The flood of Noah’s day should instill within us how serious sin is and how our iniquities can affect our Creator. For “…the Lord saw that the wickedness of man was great on the earth, and that every intent of the thoughts of his heart was only evil continually” (Gen. 6:5); and God “..was sorry that He had made man on the earth, and He was grieved in His heart” (v. 6). He then said, “…’I will blot out man whom I have created from the face of the land, from man to animals to creeping things and to birds of the sky; for I am sorry that I have made them'” (v. 7).
Yet, even in spite of that, the Lord still wanted to see these people repent and be saved; and He, therefore, gave them ample time and opportunity to do so. As Peter states, “The Lord is not slow about His promise, as some count slowness, but is patient toward you, not wishing for any to perish but for all to come to repentance” (2 Pet. 3:9) — “and regard the patience of our Lord as salvation…” (v. 15).
Noah was a “preacher of righteousness” (2 Pet. 2:5); and just as the prophets had “the Spirit of Christ within them” (1 Pet. 1:11), even so Noah would have also preached by that Spirit. In that way, it is said that Jesus “went and made proclamation to the spirits now in prison, who were once disobedient, when the patience of God kept waiting in the days of Noah, during the construction of the ark” (1 Pet. 3:19,20). For it was “in the spirit” (v. 18) that the Lord did this through the preaching of Noah to the people of his day — but they did not take heed. And when they died, after rejecting the goodness of God, they went to the Hadean realm where they are “now in prison” and awaiting the final judgment (v. 19). Cf. 2 Peter 2:4-9.
So God’s patience will eventually become exhausted, in the sense that the opportunity for His salvation is time-limited, such as in the case of Noah’s day. For the Lord states, “My Spirit shall not strive with man forever, because he also is flesh; nevertheless his days shall be one hundred and twenty years” (Gen. 6:3).
It was during that long period that Noah preached to the people and continued to work on the ark, but was probably often viewed as a laughing stock to many who saw and heard him. He, however, not only persevered until the deed was done, in spite of the ridicule and rejection, but also did his work reverently unto the Lord. For the record states, “By faith Noah, being warned by God about things not yet seen, in reverence prepared an ark for the salvation of his household, by which he condemned the world, and became an heir of the righteousness which is according to faith” (Heb. 11:7, emphasis mine). Noah’s righteous life and sincere dedication to God would have also caused those, to whom he preached, to realize even more of their unholy and lost state, as his godly life greatly clashed with the sinful behavior of their own lives.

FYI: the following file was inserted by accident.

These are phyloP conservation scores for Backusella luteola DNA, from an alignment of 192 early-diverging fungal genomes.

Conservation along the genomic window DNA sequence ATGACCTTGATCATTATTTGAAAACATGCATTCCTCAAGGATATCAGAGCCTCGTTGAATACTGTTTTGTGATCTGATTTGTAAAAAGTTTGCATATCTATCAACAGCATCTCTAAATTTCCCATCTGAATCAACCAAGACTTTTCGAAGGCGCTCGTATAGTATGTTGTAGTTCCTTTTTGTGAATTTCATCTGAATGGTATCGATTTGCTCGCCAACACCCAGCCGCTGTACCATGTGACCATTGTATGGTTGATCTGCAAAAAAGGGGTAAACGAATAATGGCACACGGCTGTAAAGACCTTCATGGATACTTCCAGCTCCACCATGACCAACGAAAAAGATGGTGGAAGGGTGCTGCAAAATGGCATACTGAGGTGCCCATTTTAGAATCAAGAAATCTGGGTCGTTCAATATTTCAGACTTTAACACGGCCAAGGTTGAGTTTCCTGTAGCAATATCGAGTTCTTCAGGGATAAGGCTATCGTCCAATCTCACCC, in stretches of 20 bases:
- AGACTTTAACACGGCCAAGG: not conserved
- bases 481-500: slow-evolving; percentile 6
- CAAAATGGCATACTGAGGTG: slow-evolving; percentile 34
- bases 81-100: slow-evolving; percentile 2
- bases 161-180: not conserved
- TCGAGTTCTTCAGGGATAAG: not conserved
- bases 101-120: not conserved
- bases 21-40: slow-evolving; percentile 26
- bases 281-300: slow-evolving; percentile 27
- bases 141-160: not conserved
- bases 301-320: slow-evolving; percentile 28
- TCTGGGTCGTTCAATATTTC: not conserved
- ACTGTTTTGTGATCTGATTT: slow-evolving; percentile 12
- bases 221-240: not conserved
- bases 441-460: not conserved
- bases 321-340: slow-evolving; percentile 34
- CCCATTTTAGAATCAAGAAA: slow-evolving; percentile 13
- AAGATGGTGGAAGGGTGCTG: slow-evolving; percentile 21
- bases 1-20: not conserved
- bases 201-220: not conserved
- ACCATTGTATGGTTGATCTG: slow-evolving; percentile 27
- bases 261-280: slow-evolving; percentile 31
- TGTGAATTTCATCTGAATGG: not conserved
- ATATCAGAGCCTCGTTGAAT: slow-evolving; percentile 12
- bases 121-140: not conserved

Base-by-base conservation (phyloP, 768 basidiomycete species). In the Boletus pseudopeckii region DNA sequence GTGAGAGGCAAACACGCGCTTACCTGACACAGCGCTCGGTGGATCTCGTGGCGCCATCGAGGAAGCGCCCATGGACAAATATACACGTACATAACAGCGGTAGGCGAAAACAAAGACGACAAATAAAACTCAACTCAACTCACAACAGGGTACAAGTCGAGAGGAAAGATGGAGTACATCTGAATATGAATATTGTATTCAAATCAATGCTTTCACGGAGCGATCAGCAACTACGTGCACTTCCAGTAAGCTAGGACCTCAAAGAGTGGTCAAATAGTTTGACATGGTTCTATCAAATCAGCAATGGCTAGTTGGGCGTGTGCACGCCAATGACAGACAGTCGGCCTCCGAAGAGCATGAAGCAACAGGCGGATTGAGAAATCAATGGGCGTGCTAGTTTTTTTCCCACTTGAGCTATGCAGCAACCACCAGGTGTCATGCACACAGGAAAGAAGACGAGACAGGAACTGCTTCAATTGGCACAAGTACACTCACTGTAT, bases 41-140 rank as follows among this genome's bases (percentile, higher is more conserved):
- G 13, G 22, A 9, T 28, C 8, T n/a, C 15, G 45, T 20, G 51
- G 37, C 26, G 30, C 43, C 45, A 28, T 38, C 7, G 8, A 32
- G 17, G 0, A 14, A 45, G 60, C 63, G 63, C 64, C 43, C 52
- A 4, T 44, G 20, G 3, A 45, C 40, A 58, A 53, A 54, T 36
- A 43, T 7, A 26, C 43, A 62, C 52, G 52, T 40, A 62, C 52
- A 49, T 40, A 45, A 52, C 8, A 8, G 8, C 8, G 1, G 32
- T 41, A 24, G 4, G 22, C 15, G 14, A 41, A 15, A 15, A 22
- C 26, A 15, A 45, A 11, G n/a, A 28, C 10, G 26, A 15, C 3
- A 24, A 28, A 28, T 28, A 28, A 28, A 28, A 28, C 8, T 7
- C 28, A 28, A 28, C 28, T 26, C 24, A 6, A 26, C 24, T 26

As Noah and his family found safety in the ark to save them from a perishing world, we can also find refuge and salvation for our souls in Jesus Christ. For “…there is now no condemnation for those who are in Christ Jesus” (Rom. 8:1). And Paul shows the way we get into Christ to include baptism: “For all of you who were baptized into Christ have clothed yourselves with Christ” (Gal. 3:27). Of course, faith in Jesus (Jn. 8:24), which comes through hearing God’s word (Rom. 10:17), repentance (Luke 13:5), and acknowledging our faith in Christ (Rom. 10:9,10; Acts 8:36-38) are also necessary in order to make baptism valid.
Peter also cites Noah and his family being “brought safely through the water” (1 Pet. 3:20) to illustrate baptism today. For he declares in the next verse, “Corresponding to that, baptism now saves you…” (v. 21). Baptism now saves us by bringing us safely to “the forgiveness of sins” (Acts 2:38), to salvation (Mark 16:16), and to “newness of life” (Rom. 6:3,4), in which we are “new creatures” (2 Cor. 5:17).
When penitent believers obey the gospel plan to be forgiven and become Christians, God Himself then adds them to the church (Acts 2:47), which is referred to as being “the body of Christ” (Eph. 4:2). And the importance of being in that body can be inferred from Ephesians 5:23, which speaks of Jesus as being “the Savior of the body.” So we can also think of the church as metaphorically being a type of “ark” that we must be in today in order to be saved from the wrath to come.
May the account of the great flood of Noah’s day, as recorded in the Bible, help instill within us the proper attitudes toward sin and righteousness and also give us the incentive we need toward putting God first in our lives and keeping Him there.